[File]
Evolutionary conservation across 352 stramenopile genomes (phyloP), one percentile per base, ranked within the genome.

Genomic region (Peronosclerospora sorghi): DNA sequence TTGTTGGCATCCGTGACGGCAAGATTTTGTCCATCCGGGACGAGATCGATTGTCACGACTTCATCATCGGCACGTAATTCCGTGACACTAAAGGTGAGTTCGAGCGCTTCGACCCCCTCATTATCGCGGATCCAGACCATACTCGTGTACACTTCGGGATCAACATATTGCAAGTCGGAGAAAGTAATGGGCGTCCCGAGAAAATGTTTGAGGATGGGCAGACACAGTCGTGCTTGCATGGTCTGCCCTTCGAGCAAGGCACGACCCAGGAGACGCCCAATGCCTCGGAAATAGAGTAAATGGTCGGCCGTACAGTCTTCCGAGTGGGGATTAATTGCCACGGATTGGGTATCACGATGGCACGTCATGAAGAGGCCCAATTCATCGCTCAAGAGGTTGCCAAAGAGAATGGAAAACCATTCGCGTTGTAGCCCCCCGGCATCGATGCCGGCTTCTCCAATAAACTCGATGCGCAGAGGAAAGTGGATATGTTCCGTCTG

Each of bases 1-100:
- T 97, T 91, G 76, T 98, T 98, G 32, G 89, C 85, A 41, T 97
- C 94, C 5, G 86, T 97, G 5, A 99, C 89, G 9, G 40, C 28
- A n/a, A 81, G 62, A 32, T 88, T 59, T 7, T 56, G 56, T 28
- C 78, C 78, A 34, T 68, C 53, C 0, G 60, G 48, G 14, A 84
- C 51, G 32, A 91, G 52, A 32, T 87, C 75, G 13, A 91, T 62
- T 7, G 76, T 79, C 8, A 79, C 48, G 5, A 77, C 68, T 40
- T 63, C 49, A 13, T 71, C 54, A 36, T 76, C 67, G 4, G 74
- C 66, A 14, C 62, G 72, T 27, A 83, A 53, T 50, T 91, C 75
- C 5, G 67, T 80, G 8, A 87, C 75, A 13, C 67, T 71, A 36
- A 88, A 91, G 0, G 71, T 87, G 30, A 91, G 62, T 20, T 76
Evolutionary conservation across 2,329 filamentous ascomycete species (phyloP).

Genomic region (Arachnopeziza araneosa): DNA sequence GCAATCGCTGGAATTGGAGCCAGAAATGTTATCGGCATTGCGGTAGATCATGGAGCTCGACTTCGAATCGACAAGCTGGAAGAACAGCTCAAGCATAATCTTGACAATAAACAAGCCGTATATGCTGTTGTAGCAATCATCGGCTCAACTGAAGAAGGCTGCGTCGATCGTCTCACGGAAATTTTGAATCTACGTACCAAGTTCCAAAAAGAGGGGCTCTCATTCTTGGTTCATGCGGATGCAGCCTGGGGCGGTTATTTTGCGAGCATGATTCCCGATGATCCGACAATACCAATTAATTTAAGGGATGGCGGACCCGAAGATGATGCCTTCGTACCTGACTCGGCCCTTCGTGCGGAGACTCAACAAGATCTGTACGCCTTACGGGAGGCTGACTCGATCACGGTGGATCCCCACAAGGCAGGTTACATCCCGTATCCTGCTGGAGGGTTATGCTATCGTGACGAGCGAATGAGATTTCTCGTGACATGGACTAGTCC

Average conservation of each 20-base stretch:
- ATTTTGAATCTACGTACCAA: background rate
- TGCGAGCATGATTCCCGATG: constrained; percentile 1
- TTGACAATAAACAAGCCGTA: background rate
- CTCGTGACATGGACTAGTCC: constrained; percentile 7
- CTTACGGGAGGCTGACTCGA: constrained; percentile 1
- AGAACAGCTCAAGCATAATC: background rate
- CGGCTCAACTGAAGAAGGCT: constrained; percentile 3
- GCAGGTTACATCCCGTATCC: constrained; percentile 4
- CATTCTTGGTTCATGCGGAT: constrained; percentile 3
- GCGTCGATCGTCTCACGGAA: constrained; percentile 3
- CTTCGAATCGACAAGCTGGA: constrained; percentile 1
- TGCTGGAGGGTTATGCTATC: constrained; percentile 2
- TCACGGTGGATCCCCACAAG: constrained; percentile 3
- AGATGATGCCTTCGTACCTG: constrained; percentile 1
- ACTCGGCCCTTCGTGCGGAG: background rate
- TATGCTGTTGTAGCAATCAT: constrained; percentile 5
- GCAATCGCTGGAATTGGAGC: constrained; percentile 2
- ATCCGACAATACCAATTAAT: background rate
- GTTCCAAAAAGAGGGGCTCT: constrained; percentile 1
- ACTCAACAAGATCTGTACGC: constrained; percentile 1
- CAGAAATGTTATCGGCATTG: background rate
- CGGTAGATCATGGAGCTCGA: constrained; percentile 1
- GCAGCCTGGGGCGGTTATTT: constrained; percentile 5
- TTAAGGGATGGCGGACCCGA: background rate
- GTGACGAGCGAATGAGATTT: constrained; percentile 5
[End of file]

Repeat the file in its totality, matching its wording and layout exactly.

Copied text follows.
Evolutionary conservation across 352 stramenopile genomes (phyloP), one percentile per base, ranked within the genome.

Genomic region (Peronosclerospora sorghi): DNA sequence TTGTTGGCATCCGTGACGGCAAGATTTTGTCCATCCGGGACGAGATCGATTGTCACGACTTCATCATCGGCACGTAATTCCGTGACACTAAAGGTGAGTTCGAGCGCTTCGACCCCCTCATTATCGCGGATCCAGACCATACTCGTGTACACTTCGGGATCAACATATTGCAAGTCGGAGAAAGTAATGGGCGTCCCGAGAAAATGTTTGAGGATGGGCAGACACAGTCGTGCTTGCATGGTCTGCCCTTCGAGCAAGGCACGACCCAGGAGACGCCCAATGCCTCGGAAATAGAGTAAATGGTCGGCCGTACAGTCTTCCGAGTGGGGATTAATTGCCACGGATTGGGTATCACGATGGCACGTCATGAAGAGGCCCAATTCATCGCTCAAGAGGTTGCCAAAGAGAATGGAAAACCATTCGCGTTGTAGCCCCCCGGCATCGATGCCGGCTTCTCCAATAAACTCGATGCGCAGAGGAAAGTGGATATGTTCCGTCTG

Each of bases 1-100:
- T 97, T 91, G 76, T 98, T 98, G 32, G 89, C 85, A 41, T 97
- C 94, C 5, G 86, T 97, G 5, A 99, C 89, G 9, G 40, C 28
- A n/a, A 81, G 62, A 32, T 88, T 59, T 7, T 56, G 56, T 28
- C 78, C 78, A 34, T 68, C 53, C 0, G 60, G 48, G 14, A 84
- C 51, G 32, A 91, G 52, A 32, T 87, C 75, G 13, A 91, T 62
- T 7, G 76, T 79, C 8, A 79, C 48, G 5, A 77, C 68, T 40
- T 63, C 49, A 13, T 71, C 54, A 36, T 76, C 67, G 4, G 74
- C 66, A 14, C 62, G 72, T 27, A 83, A 53, T 50, T 91, C 75
- C 5, G 67, T 80, G 8, A 87, C 75, A 13, C 67, T 71, A 36
- A 88, A 91, G 0, G 71, T 87, G 30, A 91, G 62, T 20, T 76
Evolutionary conservation across 2,329 filamentous ascomycete species (phyloP).

Genomic region (Arachnopeziza araneosa): DNA sequence GCAATCGCTGGAATTGGAGCCAGAAATGTTATCGGCATTGCGGTAGATCATGGAGCTCGACTTCGAATCGACAAGCTGGAAGAACAGCTCAAGCATAATCTTGACAATAAACAAGCCGTATATGCTGTTGTAGCAATCATCGGCTCAACTGAAGAAGGCTGCGTCGATCGTCTCACGGAAATTTTGAATCTACGTACCAAGTTCCAAAAAGAGGGGCTCTCATTCTTGGTTCATGCGGATGCAGCCTGGGGCGGTTATTTTGCGAGCATGATTCCCGATGATCCGACAATACCAATTAATTTAAGGGATGGCGGACCCGAAGATGATGCCTTCGTACCTGACTCGGCCCTTCGTGCGGAGACTCAACAAGATCTGTACGCCTTACGGGAGGCTGACTCGATCACGGTGGATCCCCACAAGGCAGGTTACATCCCGTATCCTGCTGGAGGGTTATGCTATCGTGACGAGCGAATGAGATTTCTCGTGACATGGACTAGTCC

Average conservation of each 20-base stretch:
- ATTTTGAATCTACGTACCAA: background rate
- TGCGAGCATGATTCCCGATG: constrained; percentile 1
- TTGACAATAAACAAGCCGTA: background rate
- CTCGTGACATGGACTAGTCC: constrained; percentile 7
- CTTACGGGAGGCTGACTCGA: constrained; percentile 1
- AGAACAGCTCAAGCATAATC: background rate
- CGGCTCAACTGAAGAAGGCT: constrained; percentile 3
- GCAGGTTACATCCCGTATCC: constrained; percentile 4
- CATTCTTGGTTCATGCGGAT: constrained; percentile 3
- GCGTCGATCGTCTCACGGAA: constrained; percentile 3
- CTTCGAATCGACAAGCTGGA: constrained; percentile 1
- TGCTGGAGGGTTATGCTATC: constrained; percentile 2
- TCACGGTGGATCCCCACAAG: constrained; percentile 3
- AGATGATGCCTTCGTACCTG: constrained; percentile 1
- ACTCGGCCCTTCGTGCGGAG: background rate
- TATGCTGTTGTAGCAATCAT: constrained; percentile 5
- GCAATCGCTGGAATTGGAGC: constrained; percentile 2
- ATCCGACAATACCAATTAAT: background rate
- GTTCCAAAAAGAGGGGCTCT: constrained; percentile 1
- ACTCAACAAGATCTGTACGC: constrained; percentile 1
- CAGAAATGTTATCGGCATTG: background rate
- CGGTAGATCATGGAGCTCGA: constrained; percentile 1
- GCAGCCTGGGGCGGTTATTT: constrained; percentile 5
- TTAAGGGATGGCGGACCCGA: background rate
- GTGACGAGCGAATGAGATTT: constrained; percentile 5